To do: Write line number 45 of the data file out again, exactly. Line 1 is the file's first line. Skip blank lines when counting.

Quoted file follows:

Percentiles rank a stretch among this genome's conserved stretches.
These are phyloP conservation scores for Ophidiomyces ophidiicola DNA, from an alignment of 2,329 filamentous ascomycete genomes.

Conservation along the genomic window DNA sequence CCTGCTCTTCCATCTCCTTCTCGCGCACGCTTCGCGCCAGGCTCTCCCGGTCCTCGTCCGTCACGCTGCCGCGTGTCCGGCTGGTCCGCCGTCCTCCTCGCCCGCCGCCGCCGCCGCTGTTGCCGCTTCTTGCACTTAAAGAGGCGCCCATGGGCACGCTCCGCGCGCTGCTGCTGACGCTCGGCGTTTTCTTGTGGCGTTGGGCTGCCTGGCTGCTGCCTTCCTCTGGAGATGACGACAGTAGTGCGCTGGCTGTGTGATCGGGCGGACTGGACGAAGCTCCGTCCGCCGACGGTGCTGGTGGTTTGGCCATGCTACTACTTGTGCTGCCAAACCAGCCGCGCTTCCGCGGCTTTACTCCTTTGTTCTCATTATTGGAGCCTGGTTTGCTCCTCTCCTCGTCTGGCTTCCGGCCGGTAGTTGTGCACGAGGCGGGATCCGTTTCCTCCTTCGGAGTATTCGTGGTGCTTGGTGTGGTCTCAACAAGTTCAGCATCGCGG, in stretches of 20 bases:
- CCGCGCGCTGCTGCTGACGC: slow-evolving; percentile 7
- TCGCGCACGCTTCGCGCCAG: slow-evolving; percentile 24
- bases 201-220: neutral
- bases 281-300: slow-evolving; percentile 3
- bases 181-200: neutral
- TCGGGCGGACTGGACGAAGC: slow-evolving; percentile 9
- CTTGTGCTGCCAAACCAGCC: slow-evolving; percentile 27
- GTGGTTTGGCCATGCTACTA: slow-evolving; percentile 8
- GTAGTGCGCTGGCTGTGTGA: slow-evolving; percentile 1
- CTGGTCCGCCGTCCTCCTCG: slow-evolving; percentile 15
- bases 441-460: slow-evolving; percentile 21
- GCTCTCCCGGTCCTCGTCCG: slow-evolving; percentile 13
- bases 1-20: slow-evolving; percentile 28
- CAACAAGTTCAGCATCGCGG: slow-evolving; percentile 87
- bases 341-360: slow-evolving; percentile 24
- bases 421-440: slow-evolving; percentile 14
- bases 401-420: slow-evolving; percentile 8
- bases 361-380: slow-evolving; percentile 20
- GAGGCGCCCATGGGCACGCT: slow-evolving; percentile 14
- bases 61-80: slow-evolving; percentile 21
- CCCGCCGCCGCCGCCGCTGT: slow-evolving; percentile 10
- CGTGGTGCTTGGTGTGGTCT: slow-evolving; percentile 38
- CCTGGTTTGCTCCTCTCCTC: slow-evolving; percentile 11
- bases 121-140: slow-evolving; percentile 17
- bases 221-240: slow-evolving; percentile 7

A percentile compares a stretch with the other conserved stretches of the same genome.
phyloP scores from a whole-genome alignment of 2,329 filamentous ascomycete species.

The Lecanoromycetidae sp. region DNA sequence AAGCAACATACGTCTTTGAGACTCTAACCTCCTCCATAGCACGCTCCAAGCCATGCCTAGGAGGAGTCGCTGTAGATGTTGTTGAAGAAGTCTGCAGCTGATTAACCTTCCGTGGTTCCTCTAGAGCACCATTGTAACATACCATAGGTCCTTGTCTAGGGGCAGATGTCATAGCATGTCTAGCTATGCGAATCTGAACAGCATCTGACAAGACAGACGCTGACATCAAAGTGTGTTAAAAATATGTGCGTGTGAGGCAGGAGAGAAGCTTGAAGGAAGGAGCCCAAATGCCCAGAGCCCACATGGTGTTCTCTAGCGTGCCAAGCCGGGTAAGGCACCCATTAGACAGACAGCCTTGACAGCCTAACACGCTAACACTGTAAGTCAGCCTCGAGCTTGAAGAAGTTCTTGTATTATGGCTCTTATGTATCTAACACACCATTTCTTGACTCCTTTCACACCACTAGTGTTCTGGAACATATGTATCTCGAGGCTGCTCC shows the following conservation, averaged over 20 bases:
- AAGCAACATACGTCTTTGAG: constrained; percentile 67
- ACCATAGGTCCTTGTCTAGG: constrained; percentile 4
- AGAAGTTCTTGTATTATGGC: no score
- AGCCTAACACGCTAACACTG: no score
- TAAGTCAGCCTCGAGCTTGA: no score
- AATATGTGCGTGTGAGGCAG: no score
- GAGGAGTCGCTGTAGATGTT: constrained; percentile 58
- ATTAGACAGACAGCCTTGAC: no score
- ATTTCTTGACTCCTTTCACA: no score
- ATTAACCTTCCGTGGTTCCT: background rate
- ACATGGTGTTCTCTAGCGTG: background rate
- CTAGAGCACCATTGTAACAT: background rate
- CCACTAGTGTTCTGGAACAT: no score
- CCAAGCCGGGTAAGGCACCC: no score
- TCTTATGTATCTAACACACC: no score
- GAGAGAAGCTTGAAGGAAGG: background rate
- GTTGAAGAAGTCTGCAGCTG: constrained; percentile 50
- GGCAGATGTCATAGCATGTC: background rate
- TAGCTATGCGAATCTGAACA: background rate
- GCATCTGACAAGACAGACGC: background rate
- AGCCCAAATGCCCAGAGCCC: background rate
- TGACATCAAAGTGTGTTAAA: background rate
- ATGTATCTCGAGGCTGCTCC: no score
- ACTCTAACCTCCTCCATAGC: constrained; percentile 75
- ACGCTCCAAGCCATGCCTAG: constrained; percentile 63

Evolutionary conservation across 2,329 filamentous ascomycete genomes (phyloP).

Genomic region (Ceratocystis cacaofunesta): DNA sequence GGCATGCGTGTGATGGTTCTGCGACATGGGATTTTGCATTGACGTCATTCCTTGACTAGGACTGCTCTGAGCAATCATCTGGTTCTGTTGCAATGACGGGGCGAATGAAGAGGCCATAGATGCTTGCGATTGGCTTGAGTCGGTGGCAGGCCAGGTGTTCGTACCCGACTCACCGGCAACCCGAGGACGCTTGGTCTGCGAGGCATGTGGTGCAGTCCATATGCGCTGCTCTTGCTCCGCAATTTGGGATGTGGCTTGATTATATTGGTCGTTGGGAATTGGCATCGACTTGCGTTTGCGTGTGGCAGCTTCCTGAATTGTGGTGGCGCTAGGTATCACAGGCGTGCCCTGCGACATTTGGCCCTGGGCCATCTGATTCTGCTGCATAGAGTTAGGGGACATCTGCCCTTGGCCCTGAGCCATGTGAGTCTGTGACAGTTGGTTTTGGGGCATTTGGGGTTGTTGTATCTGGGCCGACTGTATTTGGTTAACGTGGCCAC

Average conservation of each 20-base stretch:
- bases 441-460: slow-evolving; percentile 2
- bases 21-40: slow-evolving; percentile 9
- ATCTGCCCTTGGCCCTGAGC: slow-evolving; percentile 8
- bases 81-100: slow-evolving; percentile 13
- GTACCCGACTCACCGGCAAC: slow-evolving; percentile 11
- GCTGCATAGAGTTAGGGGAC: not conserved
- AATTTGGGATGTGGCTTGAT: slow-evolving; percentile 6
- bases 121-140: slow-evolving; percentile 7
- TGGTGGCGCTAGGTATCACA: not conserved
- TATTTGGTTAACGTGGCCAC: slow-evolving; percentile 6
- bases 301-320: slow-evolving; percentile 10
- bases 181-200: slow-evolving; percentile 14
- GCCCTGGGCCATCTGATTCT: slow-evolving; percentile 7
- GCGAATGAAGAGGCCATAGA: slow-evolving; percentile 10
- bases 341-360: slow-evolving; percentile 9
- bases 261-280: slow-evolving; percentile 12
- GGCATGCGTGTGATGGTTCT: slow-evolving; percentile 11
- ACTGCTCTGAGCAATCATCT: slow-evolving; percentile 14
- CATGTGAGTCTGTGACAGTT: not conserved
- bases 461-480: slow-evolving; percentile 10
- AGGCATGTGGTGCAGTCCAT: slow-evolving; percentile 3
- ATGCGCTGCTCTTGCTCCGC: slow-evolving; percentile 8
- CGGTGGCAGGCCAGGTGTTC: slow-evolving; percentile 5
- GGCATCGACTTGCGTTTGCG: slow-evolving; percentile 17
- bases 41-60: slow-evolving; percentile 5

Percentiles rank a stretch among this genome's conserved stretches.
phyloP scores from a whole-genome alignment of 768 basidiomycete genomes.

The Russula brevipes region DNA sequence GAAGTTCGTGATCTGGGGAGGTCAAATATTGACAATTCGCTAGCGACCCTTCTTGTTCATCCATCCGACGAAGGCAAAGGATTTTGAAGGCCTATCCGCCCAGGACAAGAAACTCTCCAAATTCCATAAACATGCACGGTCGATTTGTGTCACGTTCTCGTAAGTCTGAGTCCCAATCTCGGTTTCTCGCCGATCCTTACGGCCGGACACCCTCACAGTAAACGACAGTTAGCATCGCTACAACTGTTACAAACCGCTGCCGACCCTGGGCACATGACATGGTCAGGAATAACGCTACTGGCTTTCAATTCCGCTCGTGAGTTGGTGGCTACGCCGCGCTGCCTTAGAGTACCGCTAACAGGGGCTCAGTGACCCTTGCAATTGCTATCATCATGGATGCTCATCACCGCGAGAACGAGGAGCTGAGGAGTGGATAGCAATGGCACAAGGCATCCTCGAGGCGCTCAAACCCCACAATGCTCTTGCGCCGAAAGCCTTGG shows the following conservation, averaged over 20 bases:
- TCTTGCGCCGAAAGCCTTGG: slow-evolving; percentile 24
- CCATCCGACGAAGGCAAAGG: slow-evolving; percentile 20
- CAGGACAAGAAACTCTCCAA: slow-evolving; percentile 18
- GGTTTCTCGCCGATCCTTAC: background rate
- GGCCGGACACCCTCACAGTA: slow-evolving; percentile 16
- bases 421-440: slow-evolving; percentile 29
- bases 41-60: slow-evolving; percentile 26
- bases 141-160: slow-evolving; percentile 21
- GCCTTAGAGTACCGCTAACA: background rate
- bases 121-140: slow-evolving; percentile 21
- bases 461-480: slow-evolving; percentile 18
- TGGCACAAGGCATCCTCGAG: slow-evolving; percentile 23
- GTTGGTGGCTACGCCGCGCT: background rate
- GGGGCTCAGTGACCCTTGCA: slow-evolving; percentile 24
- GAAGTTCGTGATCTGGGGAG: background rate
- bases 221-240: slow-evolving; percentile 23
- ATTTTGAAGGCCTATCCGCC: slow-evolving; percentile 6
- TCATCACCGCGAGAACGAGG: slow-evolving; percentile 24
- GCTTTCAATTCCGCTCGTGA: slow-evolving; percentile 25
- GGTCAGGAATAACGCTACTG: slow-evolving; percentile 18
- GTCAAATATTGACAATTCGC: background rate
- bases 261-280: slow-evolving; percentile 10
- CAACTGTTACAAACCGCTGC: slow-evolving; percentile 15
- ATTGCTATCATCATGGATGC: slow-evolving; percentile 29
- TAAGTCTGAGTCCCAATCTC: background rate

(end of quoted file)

- CCAAGCCGGGTAAGGCACCC: no score